In its detailed discussion of Luke, the class had reached Chapter 12 but I began with a reminder of the last verses of Chapter 11:
53 When he went out from there, the experts in the law and the Pharisees began to oppose him bitterly, and to ask him hostile questions about many things, 54 plotting against him, to catch him in something he might say.
Everything in the next section (Luke 12:1 - Luke 13:21) happens in this context of opposition, hostile questions, and plotting "to catch" Jesus which gives an urgency to his words. When Jesus heals on the Sabbath, the experts in the law say, "Gotcha!" but the section concludes:
13:7 When he said this all his adversaries were humiliated, but the entire crowd was rejoicing at all the wonderful things he was doing.
The setting is one that Luke has used before, most notably in Luke 6, Jesus' Sermon on the Plain--Jesus teaching his disciples in the midst of a crowd. And, oh! what a crowd, "so many that they trampled on each other." This emphasis on the size of the crowd introduces one of the major Lukan themes: "the world turned upside down." What seems big or valuable is really of no value; what seems small and of little value is really a great treasure.
Jesus and his disciples are surrounded by hostility, a hostility that is moving toward Jerusalem and a cross, just as the original readers of Luke's gospel, the early Christian church, are faced with persecution and the very real possibility of martyrdom. As Craddock writes, "...these words are more fitted to the church after Jesus' resurrection than to his immediate disciples, because these sayings both imply and openly state the gift of the Holy Spirit." In the face of this hostility, Jesus repeatedly assures his disciples that God cares, that God provides, that the unfruitful fig tree will be cut down, that the faithful servant will be rewarded, and that the Kingdom of God will grow from the small mustard seed which he is sowing into a "tree" where birds may nest in safety and provision.
(Note: in both Jewish and Buddhist traditions and early writings, the mustard seed is an image of creation, an expanding universe, eternity. Its appearance here--particularly with the mention of "garden"--may be evocative of similar ideas.)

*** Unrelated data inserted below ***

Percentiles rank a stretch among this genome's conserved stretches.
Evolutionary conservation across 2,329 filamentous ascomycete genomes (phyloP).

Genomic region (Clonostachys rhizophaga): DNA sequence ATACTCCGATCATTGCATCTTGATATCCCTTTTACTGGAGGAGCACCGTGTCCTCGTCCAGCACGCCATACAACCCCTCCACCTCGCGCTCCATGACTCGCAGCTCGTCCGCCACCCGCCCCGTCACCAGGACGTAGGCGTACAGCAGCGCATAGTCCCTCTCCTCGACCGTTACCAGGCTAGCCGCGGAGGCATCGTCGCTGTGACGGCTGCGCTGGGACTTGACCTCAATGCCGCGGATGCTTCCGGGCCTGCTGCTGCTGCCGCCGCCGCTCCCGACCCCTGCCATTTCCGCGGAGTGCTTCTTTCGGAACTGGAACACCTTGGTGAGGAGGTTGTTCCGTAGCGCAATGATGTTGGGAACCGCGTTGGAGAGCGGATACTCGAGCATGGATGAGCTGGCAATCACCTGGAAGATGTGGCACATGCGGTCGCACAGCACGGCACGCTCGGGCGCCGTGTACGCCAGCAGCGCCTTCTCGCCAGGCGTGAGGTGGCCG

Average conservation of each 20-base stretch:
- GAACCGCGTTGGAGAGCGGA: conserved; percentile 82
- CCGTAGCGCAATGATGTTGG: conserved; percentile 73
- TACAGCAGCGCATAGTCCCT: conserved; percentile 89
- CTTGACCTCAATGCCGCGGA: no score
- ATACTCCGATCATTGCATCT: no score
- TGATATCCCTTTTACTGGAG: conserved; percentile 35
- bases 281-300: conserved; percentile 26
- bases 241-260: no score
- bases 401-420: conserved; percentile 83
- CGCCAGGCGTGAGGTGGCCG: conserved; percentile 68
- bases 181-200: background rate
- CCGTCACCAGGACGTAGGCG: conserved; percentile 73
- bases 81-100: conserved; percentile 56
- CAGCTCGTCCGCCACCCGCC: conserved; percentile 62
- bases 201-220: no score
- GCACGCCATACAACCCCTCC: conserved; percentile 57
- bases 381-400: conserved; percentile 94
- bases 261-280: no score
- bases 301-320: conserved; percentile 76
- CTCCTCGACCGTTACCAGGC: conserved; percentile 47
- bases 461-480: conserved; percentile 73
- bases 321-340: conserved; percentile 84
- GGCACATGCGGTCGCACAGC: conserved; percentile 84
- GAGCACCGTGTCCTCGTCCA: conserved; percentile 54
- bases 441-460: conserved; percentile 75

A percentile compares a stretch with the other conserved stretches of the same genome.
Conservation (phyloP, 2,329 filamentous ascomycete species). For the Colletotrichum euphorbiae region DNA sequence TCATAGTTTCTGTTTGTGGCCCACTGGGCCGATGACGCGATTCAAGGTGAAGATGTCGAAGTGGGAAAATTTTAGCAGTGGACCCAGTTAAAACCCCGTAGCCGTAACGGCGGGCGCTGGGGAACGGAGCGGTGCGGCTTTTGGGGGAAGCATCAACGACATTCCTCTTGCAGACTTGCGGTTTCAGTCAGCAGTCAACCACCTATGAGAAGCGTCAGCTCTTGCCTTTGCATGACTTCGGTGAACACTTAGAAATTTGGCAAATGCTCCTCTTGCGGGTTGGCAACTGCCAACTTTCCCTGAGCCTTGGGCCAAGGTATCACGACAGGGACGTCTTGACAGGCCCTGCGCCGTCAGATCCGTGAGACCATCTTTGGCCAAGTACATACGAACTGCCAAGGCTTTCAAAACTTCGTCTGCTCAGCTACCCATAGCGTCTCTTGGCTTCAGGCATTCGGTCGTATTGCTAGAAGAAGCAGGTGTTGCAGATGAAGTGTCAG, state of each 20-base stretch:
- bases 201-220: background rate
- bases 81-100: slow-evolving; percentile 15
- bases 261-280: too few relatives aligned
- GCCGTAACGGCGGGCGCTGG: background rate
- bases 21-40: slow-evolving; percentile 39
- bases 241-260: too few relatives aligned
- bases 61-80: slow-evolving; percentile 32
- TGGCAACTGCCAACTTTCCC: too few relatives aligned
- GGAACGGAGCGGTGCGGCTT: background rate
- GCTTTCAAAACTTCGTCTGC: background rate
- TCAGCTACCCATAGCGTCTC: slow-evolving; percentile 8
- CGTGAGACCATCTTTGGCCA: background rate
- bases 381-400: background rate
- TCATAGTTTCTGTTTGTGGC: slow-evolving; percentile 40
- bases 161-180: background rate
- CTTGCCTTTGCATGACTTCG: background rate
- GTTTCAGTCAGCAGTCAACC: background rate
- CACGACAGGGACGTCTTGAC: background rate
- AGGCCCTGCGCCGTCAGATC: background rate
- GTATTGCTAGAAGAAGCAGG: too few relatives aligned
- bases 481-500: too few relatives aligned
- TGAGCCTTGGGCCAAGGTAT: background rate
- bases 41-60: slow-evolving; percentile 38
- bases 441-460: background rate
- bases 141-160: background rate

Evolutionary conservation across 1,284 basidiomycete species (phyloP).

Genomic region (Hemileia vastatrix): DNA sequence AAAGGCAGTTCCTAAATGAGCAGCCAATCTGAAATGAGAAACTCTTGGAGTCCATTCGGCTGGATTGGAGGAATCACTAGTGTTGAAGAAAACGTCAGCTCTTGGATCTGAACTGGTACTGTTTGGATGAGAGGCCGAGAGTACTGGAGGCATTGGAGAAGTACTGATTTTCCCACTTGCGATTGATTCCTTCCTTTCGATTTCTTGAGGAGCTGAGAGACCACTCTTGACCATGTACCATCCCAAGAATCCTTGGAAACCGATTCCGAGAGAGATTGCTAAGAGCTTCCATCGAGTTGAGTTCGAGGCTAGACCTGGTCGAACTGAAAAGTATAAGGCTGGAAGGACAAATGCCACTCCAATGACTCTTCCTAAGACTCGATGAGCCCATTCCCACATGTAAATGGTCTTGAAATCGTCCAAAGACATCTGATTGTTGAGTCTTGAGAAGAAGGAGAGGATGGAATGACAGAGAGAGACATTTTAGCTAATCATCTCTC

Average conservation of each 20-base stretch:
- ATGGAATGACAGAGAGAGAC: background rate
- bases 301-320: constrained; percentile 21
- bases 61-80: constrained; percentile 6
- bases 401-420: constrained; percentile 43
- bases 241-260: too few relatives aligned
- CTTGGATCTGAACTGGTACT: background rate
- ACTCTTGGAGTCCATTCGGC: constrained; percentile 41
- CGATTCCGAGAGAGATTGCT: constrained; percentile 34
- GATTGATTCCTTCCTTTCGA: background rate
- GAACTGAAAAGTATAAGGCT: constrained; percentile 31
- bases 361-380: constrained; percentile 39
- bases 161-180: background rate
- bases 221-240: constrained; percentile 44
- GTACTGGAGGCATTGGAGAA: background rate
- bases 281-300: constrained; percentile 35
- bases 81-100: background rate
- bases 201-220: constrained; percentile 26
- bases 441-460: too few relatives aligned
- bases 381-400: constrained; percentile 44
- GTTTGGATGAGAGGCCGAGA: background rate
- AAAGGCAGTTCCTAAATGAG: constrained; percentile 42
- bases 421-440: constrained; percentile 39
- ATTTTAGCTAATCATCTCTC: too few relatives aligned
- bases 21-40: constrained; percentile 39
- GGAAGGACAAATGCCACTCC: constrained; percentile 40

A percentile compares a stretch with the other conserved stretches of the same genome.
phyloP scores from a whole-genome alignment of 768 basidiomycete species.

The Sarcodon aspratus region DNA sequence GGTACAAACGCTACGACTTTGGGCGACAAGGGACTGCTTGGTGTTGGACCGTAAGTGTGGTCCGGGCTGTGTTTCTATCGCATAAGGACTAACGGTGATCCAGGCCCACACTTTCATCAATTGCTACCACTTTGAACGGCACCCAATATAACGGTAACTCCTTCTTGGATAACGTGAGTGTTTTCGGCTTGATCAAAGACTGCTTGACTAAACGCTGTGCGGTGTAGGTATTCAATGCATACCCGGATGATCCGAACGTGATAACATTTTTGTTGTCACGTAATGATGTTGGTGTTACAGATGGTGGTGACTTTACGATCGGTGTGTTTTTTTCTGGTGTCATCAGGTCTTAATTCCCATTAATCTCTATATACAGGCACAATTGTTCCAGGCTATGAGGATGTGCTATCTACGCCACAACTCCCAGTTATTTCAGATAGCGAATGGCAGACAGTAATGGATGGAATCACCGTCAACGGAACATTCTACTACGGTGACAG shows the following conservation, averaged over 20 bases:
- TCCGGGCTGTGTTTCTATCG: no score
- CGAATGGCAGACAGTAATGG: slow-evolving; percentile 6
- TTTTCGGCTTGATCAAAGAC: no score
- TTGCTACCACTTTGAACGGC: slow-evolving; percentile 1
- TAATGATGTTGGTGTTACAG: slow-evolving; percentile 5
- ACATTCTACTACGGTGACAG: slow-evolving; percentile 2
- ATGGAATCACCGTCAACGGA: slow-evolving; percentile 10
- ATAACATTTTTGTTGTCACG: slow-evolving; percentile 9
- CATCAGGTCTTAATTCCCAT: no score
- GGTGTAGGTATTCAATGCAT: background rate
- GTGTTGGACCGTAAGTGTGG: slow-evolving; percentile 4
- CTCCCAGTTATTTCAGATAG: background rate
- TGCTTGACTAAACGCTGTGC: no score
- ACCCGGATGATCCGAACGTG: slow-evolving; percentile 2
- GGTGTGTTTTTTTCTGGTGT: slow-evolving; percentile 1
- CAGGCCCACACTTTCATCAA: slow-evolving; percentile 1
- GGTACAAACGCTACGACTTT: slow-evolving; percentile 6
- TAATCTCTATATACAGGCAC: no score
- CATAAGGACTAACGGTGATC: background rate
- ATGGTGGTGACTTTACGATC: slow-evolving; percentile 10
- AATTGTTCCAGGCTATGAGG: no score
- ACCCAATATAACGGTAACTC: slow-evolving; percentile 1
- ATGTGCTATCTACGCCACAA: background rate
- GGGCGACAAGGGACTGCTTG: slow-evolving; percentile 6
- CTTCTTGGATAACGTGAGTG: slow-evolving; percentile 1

The section, Luke 11:53 - Luke 13: 22, is marked by
- movement 53 "Then he went out from there" and 22 "Then Jesus traveled"
- and the use of "leaven" and birds
A LEAVEN of the Pharisees, that is hypocrisy
B Birds e.g. sparrows for whom God cares.
NO FEAR you are worth more than sparrows
C A Question from the crowd re. inheritance
Jesus answers with a question:
"Who made me the judge?" DIVISION of property
D A parable: rich man building barns ("eat, drink, be merry")
Not ready for his death and headed to "Gehenna"
E DO NOT WORRY
Birds e.g. Ravens do not build barns, God provides
Lilies, grass withers and is burnt, God provides
32 “DO NOT BE AFRAID, little flock,
for your Father is well pleased to give you
33 Sell your possessions and give to the poor.
Provide yourselves purses that do not wear out—
a treasure in heaven that never decreases,
where no thief approaches and no moth destroys.
34 For where your treasure is,
there your heart will be also."
D' A Parable: servants waiting for their masters' return
Ready with loins already girded and lamps continually burning
C' A Question from the Disciples (Peter)
Jesus answers with a question:
"Who is the trustworthy steward?" DIVISION of households
"Judge for yourself what is right!"
B' Wild birds that nest in the mustard tree